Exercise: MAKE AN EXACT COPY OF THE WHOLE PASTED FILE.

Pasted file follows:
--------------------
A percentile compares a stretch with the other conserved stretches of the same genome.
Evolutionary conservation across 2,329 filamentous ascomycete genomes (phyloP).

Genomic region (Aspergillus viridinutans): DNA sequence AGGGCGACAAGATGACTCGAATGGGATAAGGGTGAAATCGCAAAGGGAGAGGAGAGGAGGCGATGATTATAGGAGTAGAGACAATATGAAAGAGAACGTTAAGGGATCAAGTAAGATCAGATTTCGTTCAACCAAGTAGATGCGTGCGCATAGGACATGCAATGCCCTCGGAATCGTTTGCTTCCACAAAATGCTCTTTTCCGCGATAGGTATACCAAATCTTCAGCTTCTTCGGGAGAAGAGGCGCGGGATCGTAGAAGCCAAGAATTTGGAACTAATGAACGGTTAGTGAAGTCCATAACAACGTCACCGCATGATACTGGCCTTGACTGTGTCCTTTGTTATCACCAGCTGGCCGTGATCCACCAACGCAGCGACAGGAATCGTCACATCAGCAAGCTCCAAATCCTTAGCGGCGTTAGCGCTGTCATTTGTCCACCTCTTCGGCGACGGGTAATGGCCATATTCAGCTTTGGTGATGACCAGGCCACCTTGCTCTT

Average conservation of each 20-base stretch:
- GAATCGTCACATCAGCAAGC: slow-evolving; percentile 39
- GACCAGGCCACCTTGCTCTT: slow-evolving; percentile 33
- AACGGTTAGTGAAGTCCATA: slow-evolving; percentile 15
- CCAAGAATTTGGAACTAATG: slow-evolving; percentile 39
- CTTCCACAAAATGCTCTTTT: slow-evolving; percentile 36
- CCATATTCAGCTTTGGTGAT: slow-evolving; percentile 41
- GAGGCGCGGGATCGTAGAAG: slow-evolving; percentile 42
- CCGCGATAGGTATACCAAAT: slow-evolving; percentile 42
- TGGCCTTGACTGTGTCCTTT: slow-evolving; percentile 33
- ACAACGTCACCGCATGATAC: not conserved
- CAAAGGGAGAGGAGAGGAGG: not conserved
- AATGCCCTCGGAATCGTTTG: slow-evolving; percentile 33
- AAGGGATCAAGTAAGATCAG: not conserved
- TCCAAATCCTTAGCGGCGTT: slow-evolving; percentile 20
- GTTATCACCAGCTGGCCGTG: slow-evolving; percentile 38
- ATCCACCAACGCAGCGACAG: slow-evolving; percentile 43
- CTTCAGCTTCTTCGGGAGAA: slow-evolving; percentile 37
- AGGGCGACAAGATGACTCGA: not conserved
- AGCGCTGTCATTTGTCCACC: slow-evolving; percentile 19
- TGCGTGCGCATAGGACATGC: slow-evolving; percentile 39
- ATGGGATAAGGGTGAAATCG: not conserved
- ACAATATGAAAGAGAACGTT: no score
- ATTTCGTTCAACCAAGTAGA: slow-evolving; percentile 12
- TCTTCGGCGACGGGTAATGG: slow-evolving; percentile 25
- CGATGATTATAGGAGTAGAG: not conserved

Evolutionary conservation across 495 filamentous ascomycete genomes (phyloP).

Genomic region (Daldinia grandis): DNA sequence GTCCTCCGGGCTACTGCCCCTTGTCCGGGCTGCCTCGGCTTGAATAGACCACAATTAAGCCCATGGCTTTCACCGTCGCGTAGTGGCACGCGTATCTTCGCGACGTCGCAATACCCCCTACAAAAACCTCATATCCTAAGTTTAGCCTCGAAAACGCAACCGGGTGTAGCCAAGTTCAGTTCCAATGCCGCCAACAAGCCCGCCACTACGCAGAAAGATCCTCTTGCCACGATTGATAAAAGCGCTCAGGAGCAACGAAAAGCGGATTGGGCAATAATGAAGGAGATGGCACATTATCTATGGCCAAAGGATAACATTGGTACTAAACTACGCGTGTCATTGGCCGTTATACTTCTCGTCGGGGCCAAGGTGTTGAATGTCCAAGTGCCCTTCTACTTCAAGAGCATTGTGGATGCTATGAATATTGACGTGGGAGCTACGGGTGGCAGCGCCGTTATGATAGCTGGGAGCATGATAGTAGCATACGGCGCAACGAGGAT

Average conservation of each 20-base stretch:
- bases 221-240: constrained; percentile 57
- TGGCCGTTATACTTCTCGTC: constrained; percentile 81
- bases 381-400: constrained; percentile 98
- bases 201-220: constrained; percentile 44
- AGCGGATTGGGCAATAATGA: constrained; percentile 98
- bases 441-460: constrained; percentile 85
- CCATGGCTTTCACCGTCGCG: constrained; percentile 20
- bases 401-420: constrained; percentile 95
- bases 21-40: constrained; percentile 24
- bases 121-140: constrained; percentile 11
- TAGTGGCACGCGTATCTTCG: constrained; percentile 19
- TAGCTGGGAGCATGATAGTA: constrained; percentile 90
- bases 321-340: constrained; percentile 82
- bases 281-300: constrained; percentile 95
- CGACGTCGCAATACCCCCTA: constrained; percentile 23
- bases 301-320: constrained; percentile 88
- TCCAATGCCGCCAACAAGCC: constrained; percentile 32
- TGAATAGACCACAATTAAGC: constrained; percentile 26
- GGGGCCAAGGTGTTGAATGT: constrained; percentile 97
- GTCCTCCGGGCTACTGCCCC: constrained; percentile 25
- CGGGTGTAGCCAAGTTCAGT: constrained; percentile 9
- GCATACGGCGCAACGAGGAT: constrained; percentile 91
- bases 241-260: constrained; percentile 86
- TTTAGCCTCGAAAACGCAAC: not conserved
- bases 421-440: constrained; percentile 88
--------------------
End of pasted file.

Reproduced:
A percentile compares a stretch with the other conserved stretches of the same genome.
Evolutionary conservation across 2,329 filamentous ascomycete genomes (phyloP).

Genomic region (Aspergillus viridinutans): DNA sequence AGGGCGACAAGATGACTCGAATGGGATAAGGGTGAAATCGCAAAGGGAGAGGAGAGGAGGCGATGATTATAGGAGTAGAGACAATATGAAAGAGAACGTTAAGGGATCAAGTAAGATCAGATTTCGTTCAACCAAGTAGATGCGTGCGCATAGGACATGCAATGCCCTCGGAATCGTTTGCTTCCACAAAATGCTCTTTTCCGCGATAGGTATACCAAATCTTCAGCTTCTTCGGGAGAAGAGGCGCGGGATCGTAGAAGCCAAGAATTTGGAACTAATGAACGGTTAGTGAAGTCCATAACAACGTCACCGCATGATACTGGCCTTGACTGTGTCCTTTGTTATCACCAGCTGGCCGTGATCCACCAACGCAGCGACAGGAATCGTCACATCAGCAAGCTCCAAATCCTTAGCGGCGTTAGCGCTGTCATTTGTCCACCTCTTCGGCGACGGGTAATGGCCATATTCAGCTTTGGTGATGACCAGGCCACCTTGCTCTT

Average conservation of each 20-base stretch:
- GAATCGTCACATCAGCAAGC: slow-evolving; percentile 39
- GACCAGGCCACCTTGCTCTT: slow-evolving; percentile 33
- AACGGTTAGTGAAGTCCATA: slow-evolving; percentile 15
- CCAAGAATTTGGAACTAATG: slow-evolving; percentile 39
- CTTCCACAAAATGCTCTTTT: slow-evolving; percentile 36
- CCATATTCAGCTTTGGTGAT: slow-evolving; percentile 41
- GAGGCGCGGGATCGTAGAAG: slow-evolving; percentile 42
- CCGCGATAGGTATACCAAAT: slow-evolving; percentile 42
- TGGCCTTGACTGTGTCCTTT: slow-evolving; percentile 33
- ACAACGTCACCGCATGATAC: not conserved
- CAAAGGGAGAGGAGAGGAGG: not conserved
- AATGCCCTCGGAATCGTTTG: slow-evolving; percentile 33
- AAGGGATCAAGTAAGATCAG: not conserved
- TCCAAATCCTTAGCGGCGTT: slow-evolving; percentile 20
- GTTATCACCAGCTGGCCGTG: slow-evolving; percentile 38
- ATCCACCAACGCAGCGACAG: slow-evolving; percentile 43
- CTTCAGCTTCTTCGGGAGAA: slow-evolving; percentile 37
- AGGGCGACAAGATGACTCGA: not conserved
- AGCGCTGTCATTTGTCCACC: slow-evolving; percentile 19
- TGCGTGCGCATAGGACATGC: slow-evolving; percentile 39
- ATGGGATAAGGGTGAAATCG: not conserved
- ACAATATGAAAGAGAACGTT: no score
- ATTTCGTTCAACCAAGTAGA: slow-evolving; percentile 12
- TCTTCGGCGACGGGTAATGG: slow-evolving; percentile 25
- CGATGATTATAGGAGTAGAG: not conserved

Evolutionary conservation across 495 filamentous ascomycete genomes (phyloP).

Genomic region (Daldinia grandis): DNA sequence GTCCTCCGGGCTACTGCCCCTTGTCCGGGCTGCCTCGGCTTGAATAGACCACAATTAAGCCCATGGCTTTCACCGTCGCGTAGTGGCACGCGTATCTTCGCGACGTCGCAATACCCCCTACAAAAACCTCATATCCTAAGTTTAGCCTCGAAAACGCAACCGGGTGTAGCCAAGTTCAGTTCCAATGCCGCCAACAAGCCCGCCACTACGCAGAAAGATCCTCTTGCCACGATTGATAAAAGCGCTCAGGAGCAACGAAAAGCGGATTGGGCAATAATGAAGGAGATGGCACATTATCTATGGCCAAAGGATAACATTGGTACTAAACTACGCGTGTCATTGGCCGTTATACTTCTCGTCGGGGCCAAGGTGTTGAATGTCCAAGTGCCCTTCTACTTCAAGAGCATTGTGGATGCTATGAATATTGACGTGGGAGCTACGGGTGGCAGCGCCGTTATGATAGCTGGGAGCATGATAGTAGCATACGGCGCAACGAGGAT

Average conservation of each 20-base stretch:
- bases 221-240: constrained; percentile 57
- TGGCCGTTATACTTCTCGTC: constrained; percentile 81
- bases 381-400: constrained; percentile 98
- bases 201-220: constrained; percentile 44
- AGCGGATTGGGCAATAATGA: constrained; percentile 98
- bases 441-460: constrained; percentile 85
- CCATGGCTTTCACCGTCGCG: constrained; percentile 20
- bases 401-420: constrained; percentile 95
- bases 21-40: constrained; percentile 24
- bases 121-140: constrained; percentile 11
- TAGTGGCACGCGTATCTTCG: constrained; percentile 19
- TAGCTGGGAGCATGATAGTA: constrained; percentile 90
- bases 321-340: constrained; percentile 82
- bases 281-300: constrained; percentile 95
- CGACGTCGCAATACCCCCTA: constrained; percentile 23
- bases 301-320: constrained; percentile 88
- TCCAATGCCGCCAACAAGCC: constrained; percentile 32
- TGAATAGACCACAATTAAGC: constrained; percentile 26
- GGGGCCAAGGTGTTGAATGT: constrained; percentile 97
- GTCCTCCGGGCTACTGCCCC: constrained; percentile 25
- CGGGTGTAGCCAAGTTCAGT: constrained; percentile 9
- GCATACGGCGCAACGAGGAT: constrained; percentile 91
- bases 241-260: constrained; percentile 86
- TTTAGCCTCGAAAACGCAAC: not conserved
- bases 421-440: constrained; percentile 88